PA’s Abbas, in Search of Greater Legitimacy, Calls for National Elections

  • Middle East Policy

    Middle East Policy has been one of the world’s most cited publications on the region since its inception in 1982, and our Breaking Analysis series makes high-quality, diverse analysis available to a broader audience.

Views from the Region


Sixteen years after they last went to the voting booth, Palestinians will have another chance to choose their legislative and executive leaders. With a new US administration in the White House, Palestinian Authority president Mahmoud Abbas believes the elections may give the government the needed legitimacy to engage in negotiations with Israel. It remains to be seen, however, whether the elections will deliver a clear mandate and lead to greater internal cohesion among the various Palestinian factions, or whether they may produce greater discord, as happened following the 2004 elections.

The Palestinian government organ, Al Wafa, reported on President Mahmoud Abbas’s announcement shortly after the long-serving Palestinian leader detailed the timeline and logistical details of the upcoming national vote, including “legislative elections [which] will be held on May 22, 2021, presidential elections on July 31, 2021, and the Palestinian National Council elections on August 31, 2021. The decree-law considers the legislative elections — which will be held in the areas administered by the Palestinian Authority — as the first phase for the subsequent formation of the Palestinian National Council, the PLO legislature which represents the Palestinian people at home, abroad and in the diaspora. The decree-law states that the elections of the Palestinian National Council will be held wherever possible.”

The announcement was quickly followed by speculation regarding the likely political coalitions that will contest the upcoming elections. According to a recent Asharq Alawsat report, there are some suggestions that Fatah and Hamas may even consider participating in a joint list, a development that has caught many by surprise: “The Fatah Movement has discussed with Palestine Liberation Organization factions the formation of a joint list for the upcoming elections, said Fatah Central Committee (FCC) member Azzam al-Ahmad. He noted, however, that no decision has yet been taken, pending a meeting in Cairo with the rest of the factions in February…. [T]he idea of a joint coalition that would bring together Fatah and Hamas in one list has sparked controversy in Palestine…. [The} Hamas politburo chief Ismail Haniyeh has stressed the significant role of the United Nations and the international community in the upcoming elections, especially in ensuring the integrity of procedures, arrangements and freedom of voting.”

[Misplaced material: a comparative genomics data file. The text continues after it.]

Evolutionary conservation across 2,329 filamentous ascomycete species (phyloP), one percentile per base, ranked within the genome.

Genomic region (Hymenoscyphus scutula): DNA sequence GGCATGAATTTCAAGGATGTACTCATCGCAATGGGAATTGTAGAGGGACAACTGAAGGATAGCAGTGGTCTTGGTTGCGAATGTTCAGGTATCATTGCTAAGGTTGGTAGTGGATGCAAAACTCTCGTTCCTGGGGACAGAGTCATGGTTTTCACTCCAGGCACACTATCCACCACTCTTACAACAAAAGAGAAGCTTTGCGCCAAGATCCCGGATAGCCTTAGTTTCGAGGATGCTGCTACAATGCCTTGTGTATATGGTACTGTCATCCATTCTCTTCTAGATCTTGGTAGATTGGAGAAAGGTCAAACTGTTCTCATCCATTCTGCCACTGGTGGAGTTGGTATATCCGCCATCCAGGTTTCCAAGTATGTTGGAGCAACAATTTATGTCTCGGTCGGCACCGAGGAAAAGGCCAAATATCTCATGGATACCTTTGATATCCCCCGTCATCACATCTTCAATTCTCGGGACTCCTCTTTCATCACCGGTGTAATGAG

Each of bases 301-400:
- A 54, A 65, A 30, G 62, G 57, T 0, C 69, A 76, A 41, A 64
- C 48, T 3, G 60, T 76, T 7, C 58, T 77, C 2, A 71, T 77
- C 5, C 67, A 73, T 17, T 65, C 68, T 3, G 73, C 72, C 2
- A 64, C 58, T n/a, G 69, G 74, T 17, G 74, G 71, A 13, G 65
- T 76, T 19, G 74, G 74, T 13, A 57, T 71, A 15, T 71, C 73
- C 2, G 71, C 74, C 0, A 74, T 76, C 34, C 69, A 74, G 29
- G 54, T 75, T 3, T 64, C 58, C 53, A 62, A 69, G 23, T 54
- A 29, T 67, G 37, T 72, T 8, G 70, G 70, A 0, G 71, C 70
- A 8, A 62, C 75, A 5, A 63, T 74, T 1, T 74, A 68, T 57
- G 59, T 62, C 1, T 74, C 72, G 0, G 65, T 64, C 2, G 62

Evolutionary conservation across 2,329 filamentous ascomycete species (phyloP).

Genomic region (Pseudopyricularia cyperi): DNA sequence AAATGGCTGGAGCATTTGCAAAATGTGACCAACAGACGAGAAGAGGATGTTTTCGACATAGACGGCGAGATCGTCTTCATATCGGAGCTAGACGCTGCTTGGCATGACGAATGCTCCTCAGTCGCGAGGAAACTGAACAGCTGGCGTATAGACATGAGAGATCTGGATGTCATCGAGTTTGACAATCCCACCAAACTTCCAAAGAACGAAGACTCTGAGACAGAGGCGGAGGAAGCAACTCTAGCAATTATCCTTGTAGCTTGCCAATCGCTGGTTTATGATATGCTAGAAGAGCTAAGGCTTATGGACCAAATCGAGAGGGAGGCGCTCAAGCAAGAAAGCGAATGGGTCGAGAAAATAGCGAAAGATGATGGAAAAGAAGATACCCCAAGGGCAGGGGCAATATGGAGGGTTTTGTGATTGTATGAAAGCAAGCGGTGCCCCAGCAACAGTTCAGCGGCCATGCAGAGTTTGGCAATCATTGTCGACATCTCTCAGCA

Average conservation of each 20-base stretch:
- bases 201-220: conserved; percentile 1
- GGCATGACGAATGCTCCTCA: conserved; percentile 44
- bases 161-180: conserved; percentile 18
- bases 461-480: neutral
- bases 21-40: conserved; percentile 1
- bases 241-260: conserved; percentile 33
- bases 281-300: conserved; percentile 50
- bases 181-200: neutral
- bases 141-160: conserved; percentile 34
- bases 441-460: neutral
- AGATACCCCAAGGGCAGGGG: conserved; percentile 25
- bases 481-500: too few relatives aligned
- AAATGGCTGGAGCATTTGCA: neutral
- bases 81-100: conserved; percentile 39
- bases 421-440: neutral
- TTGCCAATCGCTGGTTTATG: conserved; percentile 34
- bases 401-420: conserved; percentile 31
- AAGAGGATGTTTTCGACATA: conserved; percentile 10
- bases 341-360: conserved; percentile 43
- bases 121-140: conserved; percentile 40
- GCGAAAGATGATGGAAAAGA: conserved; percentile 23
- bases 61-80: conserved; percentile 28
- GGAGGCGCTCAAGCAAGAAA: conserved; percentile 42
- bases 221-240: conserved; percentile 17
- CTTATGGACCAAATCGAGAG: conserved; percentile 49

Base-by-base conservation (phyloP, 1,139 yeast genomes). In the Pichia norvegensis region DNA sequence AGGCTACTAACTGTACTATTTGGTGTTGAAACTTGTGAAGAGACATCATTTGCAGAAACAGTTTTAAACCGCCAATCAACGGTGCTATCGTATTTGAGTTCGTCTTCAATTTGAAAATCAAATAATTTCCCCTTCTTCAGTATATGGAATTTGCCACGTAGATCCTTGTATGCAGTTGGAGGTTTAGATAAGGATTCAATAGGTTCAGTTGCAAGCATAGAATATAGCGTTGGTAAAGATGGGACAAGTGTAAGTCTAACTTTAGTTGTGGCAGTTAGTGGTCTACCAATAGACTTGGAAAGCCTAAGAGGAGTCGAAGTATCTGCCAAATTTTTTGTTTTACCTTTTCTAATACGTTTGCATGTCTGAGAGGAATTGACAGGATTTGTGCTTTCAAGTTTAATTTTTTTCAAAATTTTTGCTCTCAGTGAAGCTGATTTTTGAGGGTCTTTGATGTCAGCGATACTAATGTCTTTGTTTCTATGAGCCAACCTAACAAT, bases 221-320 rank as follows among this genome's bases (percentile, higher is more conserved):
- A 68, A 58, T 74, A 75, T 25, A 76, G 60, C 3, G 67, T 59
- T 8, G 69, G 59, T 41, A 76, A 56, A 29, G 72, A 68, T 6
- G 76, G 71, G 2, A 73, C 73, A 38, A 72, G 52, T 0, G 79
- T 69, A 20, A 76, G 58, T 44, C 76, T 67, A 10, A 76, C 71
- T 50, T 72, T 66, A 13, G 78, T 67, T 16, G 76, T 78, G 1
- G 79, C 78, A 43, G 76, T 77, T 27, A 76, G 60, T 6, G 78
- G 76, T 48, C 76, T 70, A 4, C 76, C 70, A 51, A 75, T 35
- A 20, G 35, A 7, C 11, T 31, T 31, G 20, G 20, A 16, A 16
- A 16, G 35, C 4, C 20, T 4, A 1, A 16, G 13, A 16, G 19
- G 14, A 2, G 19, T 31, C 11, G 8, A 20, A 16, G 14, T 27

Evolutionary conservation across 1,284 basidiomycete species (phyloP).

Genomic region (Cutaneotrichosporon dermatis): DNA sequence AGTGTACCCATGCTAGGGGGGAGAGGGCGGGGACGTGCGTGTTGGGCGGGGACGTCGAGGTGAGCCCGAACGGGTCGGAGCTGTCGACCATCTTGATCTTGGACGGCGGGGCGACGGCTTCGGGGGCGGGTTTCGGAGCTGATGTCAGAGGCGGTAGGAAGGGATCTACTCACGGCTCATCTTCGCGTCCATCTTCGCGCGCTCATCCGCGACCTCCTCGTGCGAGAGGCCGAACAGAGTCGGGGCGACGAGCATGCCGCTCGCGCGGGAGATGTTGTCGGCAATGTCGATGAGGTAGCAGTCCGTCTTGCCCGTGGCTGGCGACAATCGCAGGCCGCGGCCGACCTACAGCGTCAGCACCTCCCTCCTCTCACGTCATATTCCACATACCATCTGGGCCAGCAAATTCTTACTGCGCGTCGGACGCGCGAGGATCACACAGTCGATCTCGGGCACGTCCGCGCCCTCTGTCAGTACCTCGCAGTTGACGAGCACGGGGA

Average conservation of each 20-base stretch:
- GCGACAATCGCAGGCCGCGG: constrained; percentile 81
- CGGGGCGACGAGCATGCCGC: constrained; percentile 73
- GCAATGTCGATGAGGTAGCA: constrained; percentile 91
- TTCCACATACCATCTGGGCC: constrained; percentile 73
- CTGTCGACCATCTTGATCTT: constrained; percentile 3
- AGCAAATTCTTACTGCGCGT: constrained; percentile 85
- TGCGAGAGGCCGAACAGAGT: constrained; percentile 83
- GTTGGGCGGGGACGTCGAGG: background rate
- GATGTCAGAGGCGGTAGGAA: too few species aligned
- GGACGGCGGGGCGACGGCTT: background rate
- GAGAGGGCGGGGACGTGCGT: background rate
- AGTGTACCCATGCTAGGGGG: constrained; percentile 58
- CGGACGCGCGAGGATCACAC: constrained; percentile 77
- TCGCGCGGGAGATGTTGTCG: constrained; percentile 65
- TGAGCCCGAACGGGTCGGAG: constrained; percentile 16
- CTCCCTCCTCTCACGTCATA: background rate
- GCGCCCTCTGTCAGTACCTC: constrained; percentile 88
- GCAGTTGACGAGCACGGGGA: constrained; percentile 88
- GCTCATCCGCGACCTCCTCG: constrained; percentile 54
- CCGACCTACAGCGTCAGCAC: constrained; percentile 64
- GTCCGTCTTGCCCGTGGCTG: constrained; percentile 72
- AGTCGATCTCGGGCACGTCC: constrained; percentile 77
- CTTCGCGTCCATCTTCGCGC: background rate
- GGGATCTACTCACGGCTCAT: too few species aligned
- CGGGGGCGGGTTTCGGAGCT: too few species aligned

Many are quick to point out, however, that holding proper, legitimate, and representative elections depends on a lot more than merely announcing them. One of the issues that continues to come up, including in this recent analysis by Bassem Aly for the Egyptian newspaper Al Ahram, is the level of cooperation the Palestinians are likely to receive from the Israeli government: “Palestinian-Israeli relations have been improving, and the two sides began to meet again recently after a cut in ties that was economically costly for the Palestinians. Israel decided in early December to begin transferring money again to the PA. ‘The Israeli government transfers all financial dues to the account of the Palestinian Authority’… Civil Affairs Minister Hussein Al-Sheikh wrote on Twitter, referring to taxes, including customs, that Israel collects on behalf of the PA. But the scale of disagreements is still large. Israel has been close to annexing new areas of the West Bank, a project that only normalization agreements with some Arab states has halted.”

Others have been careful to temper expectations about what the upcoming elections are likely to deliver. For example, Osama Al Sharif, a journalist and political commentator based in Amman and a regular contributor to Jordan Times, argues that, although both Fatah and Hamas need the added legitimacy that comes with new elections, “Abbas has to understand that the geopolitical stage has changed dramatically since 2016 and that for the Palestinians to restore a semblance of regional and international support they must achieve genuine reconciliation and unity. The elections provide a test and a challenge that could deliver both, but it could also deepen existing divisions…. If the elections are held, they must be free with international observers overseeing the process. The fact that Abbas will run uncontested may prove problematic, while the failure to achieve reconciliation before the elections could deliver a situation where the current stalemate drags on for more years to come.”